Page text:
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Saturday, December 15, 2012

Il Fornaio Santa Monica Closed

It is strange the assumptions one makes. Some places seem fixed in your life like anchors. Long-lived businesses become friends-of-the-family and, as such, seem guaranteed to be experienced whenever one wants. And then, just like that, they are gone.
 For seventeen years we had a dining out routine.

During the first two weeks of every month, we would go to Il Forniao across from the Santa Monica Pier for the Festa Regionale. We would enjoy dishes and wines that celebrated specific culinary regions of Italy: Friuli-Venezia Giulia, Trentino-Alto Adige, Piemonte, Umbria, Sicilia, Toscana, Campania, Lombardia, Lazio, Abruzzo and Marche.
Antipasti, salads, soups, pastas, risottos, grilled and baked meats and fish, and braises would come to the table flavored by the unique preferences of the region's traditions.
Designed to fight off the cold, Northern Italian dishes had a "rib-sticking" quality, featuring luscious, thick sauces and soups topped with croutons and cheese. From the south, the dishes were lighter and featured the seafood found in local waters.
Coming to the monthly Regionale also meant participating in the Pasporto program. When we visited, we were given a gift: a small bottle of balsamic vinegar, flavored olive oil, dried pasta, beans or pizza dough to cook at home, a calendar, an apron and, best of all, a hand-painted dinner plate.
Full disclosure: I have collected 74 Il Fornaio dinner plates, which officially qualifies as obsessive compulsive behavior.
Also, every June and December, drawings were held. The grand prize winners were sent on an all-expense paid trip to Italy. The runners-up took home bottles of premium wine, Il Fornaio olive oil or balsamic vinegar and gift certificates.

Besides good food and gifts given to visitors to any Il Fornaio during the Regionale, the Santa Monica restaurant was a friendly place to visit all the time. The waitstaff was welcoming, Luis, the executive chef, and managers like Fernanda and Chamal became friends and always stopped by the table to see if we needed anything.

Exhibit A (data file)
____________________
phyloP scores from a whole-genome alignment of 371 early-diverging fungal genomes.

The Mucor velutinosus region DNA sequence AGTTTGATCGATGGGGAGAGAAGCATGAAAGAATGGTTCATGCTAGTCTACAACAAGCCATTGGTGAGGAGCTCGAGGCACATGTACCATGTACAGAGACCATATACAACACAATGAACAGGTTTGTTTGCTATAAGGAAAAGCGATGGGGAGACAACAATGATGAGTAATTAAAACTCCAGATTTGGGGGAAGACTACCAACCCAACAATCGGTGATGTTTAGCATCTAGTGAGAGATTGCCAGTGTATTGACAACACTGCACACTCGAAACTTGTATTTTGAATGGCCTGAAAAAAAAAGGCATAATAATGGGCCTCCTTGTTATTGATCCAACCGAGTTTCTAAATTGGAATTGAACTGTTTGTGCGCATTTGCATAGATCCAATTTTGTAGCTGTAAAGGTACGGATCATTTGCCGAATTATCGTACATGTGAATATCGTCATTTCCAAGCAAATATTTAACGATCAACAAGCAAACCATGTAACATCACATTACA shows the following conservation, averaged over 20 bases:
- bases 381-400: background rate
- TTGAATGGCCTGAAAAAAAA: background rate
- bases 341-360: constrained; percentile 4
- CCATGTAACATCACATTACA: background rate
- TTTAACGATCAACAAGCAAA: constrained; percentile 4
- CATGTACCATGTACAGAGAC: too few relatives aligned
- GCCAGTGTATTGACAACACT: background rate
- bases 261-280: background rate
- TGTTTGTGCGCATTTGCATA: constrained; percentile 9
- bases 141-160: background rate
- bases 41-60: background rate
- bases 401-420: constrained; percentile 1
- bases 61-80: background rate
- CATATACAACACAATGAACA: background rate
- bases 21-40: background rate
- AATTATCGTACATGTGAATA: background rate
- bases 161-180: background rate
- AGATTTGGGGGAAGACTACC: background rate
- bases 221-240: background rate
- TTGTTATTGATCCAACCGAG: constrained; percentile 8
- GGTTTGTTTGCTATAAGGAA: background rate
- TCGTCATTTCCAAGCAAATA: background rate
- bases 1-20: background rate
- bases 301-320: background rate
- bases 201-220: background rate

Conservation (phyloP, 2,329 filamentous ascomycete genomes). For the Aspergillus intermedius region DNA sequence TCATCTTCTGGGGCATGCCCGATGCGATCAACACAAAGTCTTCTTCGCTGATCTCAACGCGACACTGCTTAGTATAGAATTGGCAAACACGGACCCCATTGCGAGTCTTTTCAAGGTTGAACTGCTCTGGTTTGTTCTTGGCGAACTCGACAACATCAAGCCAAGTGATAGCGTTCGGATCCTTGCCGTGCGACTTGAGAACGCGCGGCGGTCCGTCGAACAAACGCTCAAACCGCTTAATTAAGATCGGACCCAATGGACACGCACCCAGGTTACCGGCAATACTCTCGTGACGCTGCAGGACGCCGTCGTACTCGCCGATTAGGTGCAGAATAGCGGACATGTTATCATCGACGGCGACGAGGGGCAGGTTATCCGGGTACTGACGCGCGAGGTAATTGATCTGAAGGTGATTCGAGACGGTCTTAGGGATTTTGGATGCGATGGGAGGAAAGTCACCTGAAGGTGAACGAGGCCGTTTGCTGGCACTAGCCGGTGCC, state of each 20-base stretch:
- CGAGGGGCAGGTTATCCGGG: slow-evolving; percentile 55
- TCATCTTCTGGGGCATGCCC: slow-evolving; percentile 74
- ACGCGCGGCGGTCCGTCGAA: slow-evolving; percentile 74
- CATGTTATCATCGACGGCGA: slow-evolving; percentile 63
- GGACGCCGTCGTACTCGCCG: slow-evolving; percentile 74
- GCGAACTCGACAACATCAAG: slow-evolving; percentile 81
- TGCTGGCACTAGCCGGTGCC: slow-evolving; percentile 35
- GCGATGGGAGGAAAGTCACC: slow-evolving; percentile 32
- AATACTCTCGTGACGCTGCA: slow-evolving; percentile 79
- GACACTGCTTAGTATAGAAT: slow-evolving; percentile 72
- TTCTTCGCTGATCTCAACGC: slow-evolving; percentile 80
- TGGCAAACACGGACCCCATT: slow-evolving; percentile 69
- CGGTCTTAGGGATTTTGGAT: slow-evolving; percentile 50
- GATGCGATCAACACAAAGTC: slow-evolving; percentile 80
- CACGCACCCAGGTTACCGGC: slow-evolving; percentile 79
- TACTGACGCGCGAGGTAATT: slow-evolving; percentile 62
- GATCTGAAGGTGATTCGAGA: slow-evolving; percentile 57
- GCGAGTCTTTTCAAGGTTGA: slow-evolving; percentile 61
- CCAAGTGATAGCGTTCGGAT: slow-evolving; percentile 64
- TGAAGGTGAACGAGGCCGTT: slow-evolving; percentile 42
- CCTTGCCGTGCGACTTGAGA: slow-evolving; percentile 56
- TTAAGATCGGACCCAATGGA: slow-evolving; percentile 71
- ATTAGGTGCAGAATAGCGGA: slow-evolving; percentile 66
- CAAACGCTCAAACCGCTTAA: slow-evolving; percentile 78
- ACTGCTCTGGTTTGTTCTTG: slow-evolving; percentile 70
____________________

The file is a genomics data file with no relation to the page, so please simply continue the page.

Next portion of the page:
Even though the interior was large, with two levels for dining, an open kitchen area and a long bar, the restaurant was warm and cozy, dominated by the colorful accents of a Venetian mural and dark wood.
If there was time after dinner, a walk onto the Santa Monica Pier or along the Santa Monica Promenade with a view of the beach and Pacific Coast Highway below was a good way to talk and walk off the meal.
For posts about Il Fornaio, please go to: Putting Romaine's Feet to the Fire, Valentine's Day, The Friuli-Venezia Giulia Region Comes to Il Fornaio, Abruzzo at Il Fornaio, Santa Monica, Il Fornaio Heads North to Lombardia, Il Fornaio Serves Up a Recession Busting Tasting Menu, Il Fornaio Heads South to Campania, A Trip to Italy,   A Tasting at Il Fornaio, Couscous, and Plate Envy
On the regular menu, we had our favorites. The Il Fornaio salad with creamy dressing, topped with sheets of quality Parmesan cheese, the paper thin pizzas, the branzino with mashed potatoes, sautéed spinach and roasted vegetables and the gelato ice cream.
As with most stories that have an unhappy ending, there is a villain.
Over the years, Il Fornaio opened many restaurants. Santa Monica was an early addition. Across from the Santa Monica Pier, the location had the advantage of attracting tourists. But that also made the restaurant vulnerable to seasonal and economic fluctuations.
The building landlord seemed indifferent to the vagaries of reality and every year increased the rents not just on Il Fornaio but the other tenants. The spaces opposite and behind Il Fornaio had been home to many restaurants which opened and failed with alarming frequency. No restaurant lasted very long. Il Fornaio held the course for seventeen years.
Finally, this year, the landlord insisted on increases that were not sustainable. When management was notified of the latest demand, a decision had to be made quickly. Just after Thanksgiving, the restaurant closed, the staff given their choice to work at the other area Il Fornaio restaurants.

We only learned of the closing when a friend emailed saying she was meeting friends and needed a place to eat in Santa Monica. Since Il Fornaio was permanently closed, she said, where else would I suggest?
Happily Il Fornaio survives elsewhere in the area. For the holidays we are staying in Carlsbad, south of Los Angeles, and we will visit the Il Fornaio in Del Mar. The web site lists all the branches so if we want to enjoy affordable, well-prepared, authentic Italian food, we know where to go.

There is talk Il Fornaio will find a new, more affordable space in Santa Monica. That would be great.

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